YouTube has announced an ambitious plan to create 40 new star-studded TV shows to compete with the likes of Netflix.
The new set of shows includes a roster of homegrown YouTube stars as well as a host of A-list celebrities including Kevin Hart and Katy Perry.
But the Google-owned video site offers something that the likes of Netflix and Amazon can't: It can release the new shows for free.
Some of the shows will be supported through advertising on videos just like normal YouTube content.
This means that users could see high quality, star studded shows cropping up on YouTube for free.
"Starting in 2016, we made the decision to take YouTube to the next level," YouTube said in an official blog post.
"We began making premium original content for our subscription service, YouTube Red, releasing 30 series and movies in just over a year."
Most of these new shows will be created by YouTube regulars rather than mainstream celebrities.
On top of the 30 series available only through YouTube Red, which costs around $10 per month, the site will offer half a dozen new shows through its standard free service.
Last night, at the video giant's BrandCast event in New York, YouTube chief business officer Robert Kyncl announced that celebrities such as Ellen DeGeneres, Demi Lovato and Kevin Hart are creating shows for the platform.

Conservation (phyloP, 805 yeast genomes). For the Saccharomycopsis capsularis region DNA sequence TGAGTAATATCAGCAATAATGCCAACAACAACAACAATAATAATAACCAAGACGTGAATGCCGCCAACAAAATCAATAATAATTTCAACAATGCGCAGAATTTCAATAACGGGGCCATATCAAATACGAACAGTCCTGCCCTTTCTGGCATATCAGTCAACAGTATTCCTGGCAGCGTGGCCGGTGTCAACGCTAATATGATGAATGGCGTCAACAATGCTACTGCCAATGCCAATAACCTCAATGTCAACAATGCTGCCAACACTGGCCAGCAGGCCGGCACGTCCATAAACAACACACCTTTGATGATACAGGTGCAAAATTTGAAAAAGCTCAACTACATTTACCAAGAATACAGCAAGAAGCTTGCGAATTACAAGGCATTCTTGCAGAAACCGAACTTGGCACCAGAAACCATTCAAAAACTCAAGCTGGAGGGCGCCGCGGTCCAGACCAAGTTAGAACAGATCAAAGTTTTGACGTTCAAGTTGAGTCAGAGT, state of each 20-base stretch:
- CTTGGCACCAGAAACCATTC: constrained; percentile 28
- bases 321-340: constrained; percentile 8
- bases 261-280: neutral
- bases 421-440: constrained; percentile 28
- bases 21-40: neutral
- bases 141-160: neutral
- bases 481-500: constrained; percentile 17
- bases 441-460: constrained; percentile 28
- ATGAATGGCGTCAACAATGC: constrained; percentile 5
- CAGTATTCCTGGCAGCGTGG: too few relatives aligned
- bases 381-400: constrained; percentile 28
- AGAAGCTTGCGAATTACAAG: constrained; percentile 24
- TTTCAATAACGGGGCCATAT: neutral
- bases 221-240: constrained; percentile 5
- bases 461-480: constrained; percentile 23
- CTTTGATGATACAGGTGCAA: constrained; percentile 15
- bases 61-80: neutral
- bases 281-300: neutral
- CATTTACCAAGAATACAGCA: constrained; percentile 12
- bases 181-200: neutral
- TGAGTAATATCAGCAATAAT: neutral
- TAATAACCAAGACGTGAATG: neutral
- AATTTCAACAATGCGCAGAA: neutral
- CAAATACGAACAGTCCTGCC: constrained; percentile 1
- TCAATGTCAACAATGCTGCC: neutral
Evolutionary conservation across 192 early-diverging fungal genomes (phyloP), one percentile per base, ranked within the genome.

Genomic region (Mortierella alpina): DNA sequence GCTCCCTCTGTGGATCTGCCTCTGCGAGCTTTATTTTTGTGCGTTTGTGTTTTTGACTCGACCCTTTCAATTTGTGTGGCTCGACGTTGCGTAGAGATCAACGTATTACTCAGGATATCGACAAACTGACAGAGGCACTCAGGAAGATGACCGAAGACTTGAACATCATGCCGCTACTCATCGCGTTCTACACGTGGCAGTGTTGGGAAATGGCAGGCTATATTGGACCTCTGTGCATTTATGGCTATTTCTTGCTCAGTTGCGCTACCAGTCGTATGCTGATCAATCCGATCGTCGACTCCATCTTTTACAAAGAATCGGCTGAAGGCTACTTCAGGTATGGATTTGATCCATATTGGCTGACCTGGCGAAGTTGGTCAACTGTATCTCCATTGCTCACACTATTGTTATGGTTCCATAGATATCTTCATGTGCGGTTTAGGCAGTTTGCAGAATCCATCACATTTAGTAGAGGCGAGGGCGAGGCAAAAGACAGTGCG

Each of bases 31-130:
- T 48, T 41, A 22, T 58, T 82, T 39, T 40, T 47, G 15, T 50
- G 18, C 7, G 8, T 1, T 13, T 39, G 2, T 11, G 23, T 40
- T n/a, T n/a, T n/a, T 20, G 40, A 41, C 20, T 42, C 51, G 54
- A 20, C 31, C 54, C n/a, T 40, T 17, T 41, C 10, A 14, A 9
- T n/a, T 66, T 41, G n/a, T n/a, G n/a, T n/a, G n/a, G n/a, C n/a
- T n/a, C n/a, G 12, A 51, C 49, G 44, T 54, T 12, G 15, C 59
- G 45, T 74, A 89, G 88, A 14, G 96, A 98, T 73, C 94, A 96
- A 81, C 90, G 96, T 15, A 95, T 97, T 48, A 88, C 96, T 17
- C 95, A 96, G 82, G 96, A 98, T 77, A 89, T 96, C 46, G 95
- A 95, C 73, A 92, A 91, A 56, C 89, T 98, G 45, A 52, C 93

On stage at New York's Javits Center, Hart revealed he is creating a series called Laugh Out Loud.
The show will give future comedians and actors a chance to create their own content and comedy.
Speaking during the event, Hart said he's also creating a fitness show called What the Fit.
New show Katy Perry Live Special will "take you inside of her world", a live listen-along to the pop star's new album.
And talk show host Ellen DeGeneres will host a twice-a-week series that gives fans behind the scenes access to some of the biggest stars and her favourite moments.
The new shows come as part of YouTube's push to repair their reputation after a scandal in March revealed that adverts for big brands were appearing on controversial videos.
Advertisers began to flee YouTube after The Times and other media outlets found evidence that their brands were appearing alongside clips promoting terrorism and racism.
The findings alerted advertisers that YouTube didn't have adequate technology or staffing to shield brands from some of the appalling material.
At one point, about 250 advertisers were boycotting YouTube.
The list included big-spending marketers such as PepsiCo, Wal-Mart Stores, Starbucks, AT&T, Verizon, Johnson & Johnson, and Volkswagen.
During her opening remarks last night, YouTube CEO Susan Wojcicki apologised to the hundreds of marketers in the audience.
"We apologise for letting some of you down," she said.
"Thank you for helping us become a stronger and better platform."